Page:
We Cannot Do It All, Part 1

We cannot have everything we want, simply because as a practical matter we cannot do everything we want. Time and physical reality forces us to exclude and make choices.

We cannot both live in the county and in the city, travel the world and go to college, find time to read all of the books we want to read and lead an active social life, become expert in two or more sports, pursue a happy marriage, have children and a family life, serve on the local school board, volunteer for weekend charity social work, spend as much time with old friends as we used to before marriage and children, write books, and be active in social media, all at the same time.

Life is not only about what we do, but also about what we choose not to do. Some things have to be cut out.

It has been said that a sculptor creates a masterpiece in marble by the pieces that are chipped away. The finished marble statue is created by the material that has been removed from the rough-hewn block of stone marble.  There is a final outcome envisioned within the artistic eye of the sculptor, but the actual carving process to reach the end-product involves the chipping away of the excess, waste material.

The cross of Christ element in all of the biblical narrative stories of faith is unique to all religions, philosophies, and worldviews.

As Abraham walks from the city of Haran towards Canaan, with each step he takes Abraham’s personal plans for worldly conventional normalcy are being replaced by the higher plans of God, beyond anything Abraham could imagine.

The fact that the Master Sculptor was chipping away the worldly normative life-plan of Abraham, the father of faith, over 5,000 years ago is massive evidence for the divine composition of this opening journey of faith narrative in the Bible.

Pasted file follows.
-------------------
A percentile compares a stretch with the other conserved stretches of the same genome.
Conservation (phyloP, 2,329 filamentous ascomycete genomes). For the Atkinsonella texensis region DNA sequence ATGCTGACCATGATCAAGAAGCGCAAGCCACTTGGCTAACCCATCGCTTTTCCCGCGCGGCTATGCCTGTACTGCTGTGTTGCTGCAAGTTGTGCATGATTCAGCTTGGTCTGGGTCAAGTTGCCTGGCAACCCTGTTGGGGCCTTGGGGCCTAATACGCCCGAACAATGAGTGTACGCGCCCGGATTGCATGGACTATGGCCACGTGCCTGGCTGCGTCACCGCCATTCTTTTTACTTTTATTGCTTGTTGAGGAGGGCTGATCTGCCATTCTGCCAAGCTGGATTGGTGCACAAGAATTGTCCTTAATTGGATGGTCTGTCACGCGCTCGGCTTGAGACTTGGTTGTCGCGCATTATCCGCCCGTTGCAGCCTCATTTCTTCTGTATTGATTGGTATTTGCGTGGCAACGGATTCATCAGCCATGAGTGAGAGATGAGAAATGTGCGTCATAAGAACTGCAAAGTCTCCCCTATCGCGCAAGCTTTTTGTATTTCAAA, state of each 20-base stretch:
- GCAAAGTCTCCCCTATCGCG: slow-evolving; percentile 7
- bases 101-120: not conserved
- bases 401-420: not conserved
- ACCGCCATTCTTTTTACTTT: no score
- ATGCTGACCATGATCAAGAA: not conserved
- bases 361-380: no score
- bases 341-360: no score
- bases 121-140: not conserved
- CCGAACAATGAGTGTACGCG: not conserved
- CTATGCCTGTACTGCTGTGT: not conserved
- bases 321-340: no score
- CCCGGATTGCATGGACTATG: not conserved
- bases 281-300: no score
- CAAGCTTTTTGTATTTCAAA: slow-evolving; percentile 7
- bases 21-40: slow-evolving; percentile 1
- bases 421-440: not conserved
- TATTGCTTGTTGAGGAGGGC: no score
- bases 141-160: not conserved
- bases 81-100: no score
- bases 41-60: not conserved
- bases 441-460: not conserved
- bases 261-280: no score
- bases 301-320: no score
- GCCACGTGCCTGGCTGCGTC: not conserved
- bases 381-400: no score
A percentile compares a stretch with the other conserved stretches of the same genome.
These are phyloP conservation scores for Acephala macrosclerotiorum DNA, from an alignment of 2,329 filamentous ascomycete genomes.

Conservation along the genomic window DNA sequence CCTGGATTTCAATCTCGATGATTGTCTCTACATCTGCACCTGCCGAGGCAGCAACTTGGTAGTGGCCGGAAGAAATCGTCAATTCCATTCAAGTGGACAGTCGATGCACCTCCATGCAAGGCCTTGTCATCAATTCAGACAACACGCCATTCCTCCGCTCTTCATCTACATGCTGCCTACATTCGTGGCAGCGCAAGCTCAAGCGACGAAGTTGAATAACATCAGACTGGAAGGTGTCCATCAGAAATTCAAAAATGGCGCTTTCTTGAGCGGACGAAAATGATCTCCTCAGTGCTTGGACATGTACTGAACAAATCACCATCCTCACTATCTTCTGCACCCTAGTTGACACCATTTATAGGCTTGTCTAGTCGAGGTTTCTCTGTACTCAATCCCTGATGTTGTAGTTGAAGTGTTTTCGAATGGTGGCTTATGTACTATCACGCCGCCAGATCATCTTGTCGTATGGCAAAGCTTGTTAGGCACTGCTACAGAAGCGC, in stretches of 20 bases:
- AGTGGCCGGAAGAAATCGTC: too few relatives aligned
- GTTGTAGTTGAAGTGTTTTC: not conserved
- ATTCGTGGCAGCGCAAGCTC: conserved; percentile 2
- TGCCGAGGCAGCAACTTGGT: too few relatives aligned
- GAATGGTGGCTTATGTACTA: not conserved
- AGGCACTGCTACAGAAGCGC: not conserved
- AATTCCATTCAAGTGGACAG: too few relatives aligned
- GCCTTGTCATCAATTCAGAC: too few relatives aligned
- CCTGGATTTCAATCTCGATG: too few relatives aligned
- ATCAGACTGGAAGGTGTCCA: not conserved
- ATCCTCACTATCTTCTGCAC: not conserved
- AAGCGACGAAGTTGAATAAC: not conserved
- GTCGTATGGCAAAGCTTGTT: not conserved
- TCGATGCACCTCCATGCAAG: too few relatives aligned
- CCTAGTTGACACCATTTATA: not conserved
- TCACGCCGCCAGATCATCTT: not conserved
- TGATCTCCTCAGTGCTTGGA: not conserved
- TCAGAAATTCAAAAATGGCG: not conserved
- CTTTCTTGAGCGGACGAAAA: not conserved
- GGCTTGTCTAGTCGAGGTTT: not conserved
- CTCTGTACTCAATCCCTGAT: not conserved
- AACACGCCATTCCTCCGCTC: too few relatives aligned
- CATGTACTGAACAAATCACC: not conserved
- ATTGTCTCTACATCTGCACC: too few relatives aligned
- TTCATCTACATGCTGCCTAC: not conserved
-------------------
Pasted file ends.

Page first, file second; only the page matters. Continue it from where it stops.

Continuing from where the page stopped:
You cannot be Abraham and be anything else at the same time. A focused life excludes other things.

No humanistic writer would ever invent the concept of chipping out the marble from the block of conventional worldly normalcy to replace it with a risky, God-led journey of faith containing the cross as its central theme.

Understanding the fact that a biblical-quality journey of faith excludes our own way is critical for today’s disciple of Jesus Christ.

Author: Barton Jahn

I work in building construction as a field superintendent and project manager. I have four books published by McGraw-Hill on housing construction (1995-98) under Bart Jahn, and have six Christian books self-published through Create Space KDP. I have a bachelor of science degree in construction management from California State University Long Beach. I grew up in Southern California, was an avid surfer, and am fortunate enough to have always lived within one mile of the ocean. I discovered writing at the age of 30, and it is now one of my favorite activities. I am currently working on two more books on building construction.

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